As I said in the Beta Preview of the ATI 4.0 player, the ATI interface is the diamond of DVD Interface panels. No, its
not beautiful and valuable, it simply lasts forever without changing.
Normally we think that lasting forever might be a good thing, and in past reviews I said the ATI panel was adequate in
most respects. A lot has changed in the PC-DVD world, and I can no longer be quite as generous in the appraisals.
All the basic control features such as PLAY, PAUSE, FF/RW, VOLUME, and CHAPTER buttons are available on the
main panel along with some extended controls and a TIME-SLIDER seek bar. The problem is that you cannot SEE the main
panel in Fullscreen mode. You are limited to a small fixed button panel with just a few basic controls. I should note
that the Chapter selection menu is an archaic thing, very unfriendly looking and difficult to use if you are unfamiliar
with the chapter setup of the movie being viewed.
There is no Time-Slider access from fullscreen, no chapter menu, and no extended controls. Nearly every major player
available (Including the Cinemaster 2000 player ATI's player is based on) allows the main panel and full controls to be
viewed and/or used during fullscreen playback.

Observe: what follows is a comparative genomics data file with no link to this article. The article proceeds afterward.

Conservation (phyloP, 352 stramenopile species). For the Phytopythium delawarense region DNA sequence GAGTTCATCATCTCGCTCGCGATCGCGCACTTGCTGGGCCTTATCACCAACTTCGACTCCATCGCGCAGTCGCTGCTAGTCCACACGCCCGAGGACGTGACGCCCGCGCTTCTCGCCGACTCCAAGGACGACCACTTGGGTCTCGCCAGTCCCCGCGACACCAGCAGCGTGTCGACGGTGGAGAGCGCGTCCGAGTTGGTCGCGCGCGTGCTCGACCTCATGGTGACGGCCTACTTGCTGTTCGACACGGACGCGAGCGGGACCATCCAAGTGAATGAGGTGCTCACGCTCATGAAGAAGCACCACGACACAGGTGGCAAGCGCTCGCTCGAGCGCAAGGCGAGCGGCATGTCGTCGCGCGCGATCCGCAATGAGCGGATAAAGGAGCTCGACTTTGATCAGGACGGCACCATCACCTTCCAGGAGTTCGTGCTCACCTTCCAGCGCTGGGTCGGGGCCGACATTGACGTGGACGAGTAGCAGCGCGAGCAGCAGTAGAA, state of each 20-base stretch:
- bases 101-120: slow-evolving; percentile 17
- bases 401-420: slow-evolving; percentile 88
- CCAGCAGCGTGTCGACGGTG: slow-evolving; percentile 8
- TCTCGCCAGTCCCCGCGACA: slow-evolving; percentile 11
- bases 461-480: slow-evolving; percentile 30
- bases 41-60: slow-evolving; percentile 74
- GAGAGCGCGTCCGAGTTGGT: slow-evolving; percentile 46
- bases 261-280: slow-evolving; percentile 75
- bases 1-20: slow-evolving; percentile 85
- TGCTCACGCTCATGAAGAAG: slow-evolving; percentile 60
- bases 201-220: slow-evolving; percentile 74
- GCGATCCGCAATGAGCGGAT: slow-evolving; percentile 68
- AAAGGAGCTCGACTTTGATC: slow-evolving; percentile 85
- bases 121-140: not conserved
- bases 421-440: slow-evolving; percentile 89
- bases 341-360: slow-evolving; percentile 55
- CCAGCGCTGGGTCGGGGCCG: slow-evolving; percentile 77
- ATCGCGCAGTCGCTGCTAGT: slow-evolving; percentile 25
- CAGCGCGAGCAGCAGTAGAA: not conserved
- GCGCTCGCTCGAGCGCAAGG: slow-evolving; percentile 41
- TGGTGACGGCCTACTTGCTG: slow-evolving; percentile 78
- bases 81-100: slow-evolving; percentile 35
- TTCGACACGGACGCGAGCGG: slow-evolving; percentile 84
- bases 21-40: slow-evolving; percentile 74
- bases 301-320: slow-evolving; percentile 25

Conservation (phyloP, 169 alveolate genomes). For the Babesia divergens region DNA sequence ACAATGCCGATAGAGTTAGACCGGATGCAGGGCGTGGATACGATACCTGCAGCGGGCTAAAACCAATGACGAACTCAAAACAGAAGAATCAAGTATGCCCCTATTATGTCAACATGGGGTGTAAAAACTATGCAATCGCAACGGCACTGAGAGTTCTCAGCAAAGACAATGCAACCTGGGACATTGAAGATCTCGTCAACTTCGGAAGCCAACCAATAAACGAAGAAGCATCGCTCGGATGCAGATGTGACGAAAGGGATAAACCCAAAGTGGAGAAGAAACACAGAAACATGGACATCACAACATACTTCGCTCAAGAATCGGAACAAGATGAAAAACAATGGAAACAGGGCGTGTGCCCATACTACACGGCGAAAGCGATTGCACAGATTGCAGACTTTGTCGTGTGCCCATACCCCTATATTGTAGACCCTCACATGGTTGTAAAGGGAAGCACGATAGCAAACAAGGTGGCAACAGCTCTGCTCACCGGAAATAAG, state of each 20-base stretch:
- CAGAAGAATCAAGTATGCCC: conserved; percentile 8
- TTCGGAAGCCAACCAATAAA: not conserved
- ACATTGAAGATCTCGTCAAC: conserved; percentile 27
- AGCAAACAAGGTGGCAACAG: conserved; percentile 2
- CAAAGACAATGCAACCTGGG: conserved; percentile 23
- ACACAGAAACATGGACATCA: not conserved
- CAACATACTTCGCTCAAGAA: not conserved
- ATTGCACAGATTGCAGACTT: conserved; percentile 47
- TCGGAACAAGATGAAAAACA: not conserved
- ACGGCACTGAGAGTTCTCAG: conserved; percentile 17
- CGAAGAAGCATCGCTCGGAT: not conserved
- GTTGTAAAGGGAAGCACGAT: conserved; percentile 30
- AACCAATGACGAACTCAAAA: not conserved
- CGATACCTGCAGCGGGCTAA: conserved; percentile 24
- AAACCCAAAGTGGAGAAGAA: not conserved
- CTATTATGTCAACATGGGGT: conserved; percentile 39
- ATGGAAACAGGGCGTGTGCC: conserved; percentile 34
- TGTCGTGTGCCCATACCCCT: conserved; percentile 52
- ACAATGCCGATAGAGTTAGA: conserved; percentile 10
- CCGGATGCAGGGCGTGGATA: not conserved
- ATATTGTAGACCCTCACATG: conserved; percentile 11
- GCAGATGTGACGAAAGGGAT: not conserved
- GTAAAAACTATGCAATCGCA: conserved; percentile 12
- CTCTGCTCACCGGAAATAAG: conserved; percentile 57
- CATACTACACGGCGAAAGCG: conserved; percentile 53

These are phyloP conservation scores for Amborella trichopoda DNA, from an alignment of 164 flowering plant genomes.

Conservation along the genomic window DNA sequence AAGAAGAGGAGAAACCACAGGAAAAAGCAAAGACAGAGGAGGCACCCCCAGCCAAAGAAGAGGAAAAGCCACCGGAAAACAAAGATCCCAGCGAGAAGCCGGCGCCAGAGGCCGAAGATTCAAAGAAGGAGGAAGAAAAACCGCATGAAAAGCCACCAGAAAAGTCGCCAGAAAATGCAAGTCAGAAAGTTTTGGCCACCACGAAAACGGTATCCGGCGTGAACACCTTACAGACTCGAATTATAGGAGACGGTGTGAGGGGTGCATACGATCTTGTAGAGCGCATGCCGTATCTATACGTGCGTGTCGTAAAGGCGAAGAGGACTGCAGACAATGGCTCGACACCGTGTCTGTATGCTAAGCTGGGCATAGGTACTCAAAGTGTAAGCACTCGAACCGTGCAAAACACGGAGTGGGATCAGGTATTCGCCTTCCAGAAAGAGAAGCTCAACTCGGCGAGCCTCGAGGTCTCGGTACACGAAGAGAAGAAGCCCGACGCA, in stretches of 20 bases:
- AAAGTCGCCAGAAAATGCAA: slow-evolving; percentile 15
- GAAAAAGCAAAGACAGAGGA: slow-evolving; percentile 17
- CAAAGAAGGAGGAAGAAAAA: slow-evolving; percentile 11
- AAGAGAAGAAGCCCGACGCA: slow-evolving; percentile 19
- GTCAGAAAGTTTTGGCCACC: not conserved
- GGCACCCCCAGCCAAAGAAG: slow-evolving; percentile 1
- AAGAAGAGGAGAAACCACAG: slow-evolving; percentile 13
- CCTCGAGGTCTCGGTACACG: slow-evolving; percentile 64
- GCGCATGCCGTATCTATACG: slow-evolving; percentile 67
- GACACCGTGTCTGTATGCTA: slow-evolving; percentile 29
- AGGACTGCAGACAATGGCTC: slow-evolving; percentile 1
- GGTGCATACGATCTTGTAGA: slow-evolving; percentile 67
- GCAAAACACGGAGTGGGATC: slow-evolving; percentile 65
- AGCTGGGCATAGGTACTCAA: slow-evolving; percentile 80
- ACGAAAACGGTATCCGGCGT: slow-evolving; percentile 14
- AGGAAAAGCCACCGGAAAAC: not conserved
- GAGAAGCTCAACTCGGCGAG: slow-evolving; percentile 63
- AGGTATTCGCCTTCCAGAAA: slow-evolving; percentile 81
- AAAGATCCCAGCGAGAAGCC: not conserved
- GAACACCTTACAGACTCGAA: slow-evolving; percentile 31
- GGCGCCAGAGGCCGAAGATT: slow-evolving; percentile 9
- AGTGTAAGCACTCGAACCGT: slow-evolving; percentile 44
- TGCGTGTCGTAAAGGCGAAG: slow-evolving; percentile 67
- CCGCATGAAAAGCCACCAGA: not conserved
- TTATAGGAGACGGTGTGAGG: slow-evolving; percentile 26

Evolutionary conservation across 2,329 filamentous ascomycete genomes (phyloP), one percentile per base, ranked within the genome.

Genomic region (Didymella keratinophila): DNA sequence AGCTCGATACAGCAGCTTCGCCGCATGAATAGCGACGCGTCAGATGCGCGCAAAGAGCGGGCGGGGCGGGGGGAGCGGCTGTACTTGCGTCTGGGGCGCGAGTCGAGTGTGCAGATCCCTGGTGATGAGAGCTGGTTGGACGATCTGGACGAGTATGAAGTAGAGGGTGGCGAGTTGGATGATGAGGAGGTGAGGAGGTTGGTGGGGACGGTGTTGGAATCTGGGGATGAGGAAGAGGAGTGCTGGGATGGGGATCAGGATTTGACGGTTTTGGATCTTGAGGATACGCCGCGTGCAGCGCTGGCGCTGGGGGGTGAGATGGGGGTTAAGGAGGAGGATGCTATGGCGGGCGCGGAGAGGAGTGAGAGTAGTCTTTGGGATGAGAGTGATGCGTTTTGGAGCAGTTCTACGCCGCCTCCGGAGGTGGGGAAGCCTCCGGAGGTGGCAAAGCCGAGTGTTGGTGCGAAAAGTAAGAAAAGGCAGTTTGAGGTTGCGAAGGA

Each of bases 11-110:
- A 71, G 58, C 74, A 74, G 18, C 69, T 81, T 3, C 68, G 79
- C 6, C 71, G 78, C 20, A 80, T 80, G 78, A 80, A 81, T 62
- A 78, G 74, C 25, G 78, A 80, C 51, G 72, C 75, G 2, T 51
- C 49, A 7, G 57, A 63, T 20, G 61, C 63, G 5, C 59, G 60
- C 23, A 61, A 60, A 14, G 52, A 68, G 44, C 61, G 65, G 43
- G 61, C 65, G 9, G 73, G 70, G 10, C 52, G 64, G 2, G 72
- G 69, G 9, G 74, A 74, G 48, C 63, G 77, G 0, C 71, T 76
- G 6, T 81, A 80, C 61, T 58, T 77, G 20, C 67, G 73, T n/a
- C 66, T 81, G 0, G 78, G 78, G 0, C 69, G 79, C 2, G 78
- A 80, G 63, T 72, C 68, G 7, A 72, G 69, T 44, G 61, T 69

I was once a fan of ATI's Time-Slider control. Going back 2 or 3 years, ATI's Time-Slider worked smoother than most, and
was easier to grab and use. That was then, this is now. Newer players like the recently reviewed CoolDVD v2.1 have Time-
Sliders far superior to ATI's. Since the Time-Slider is the fastest and easiest way to move around within a movie, good
Time-Slider operation is important! ATI's slider works adequately, but it is a Drag-Only slider and exact positioning
with it is difficult. Clicking NEAR the slider gives a random jump of 4-10 minutes of movie time that is annoying.
CoolDVD has made the entire slider bar an active seek zone so you can seek without having to grab the slider itself.
Some next generation players may offer a Video-Active slider, so you can see movie scenes move past as the slider is
moved. With advances like that, ATI's slider now ranks average at best, but falling fast as competitors raise the bar.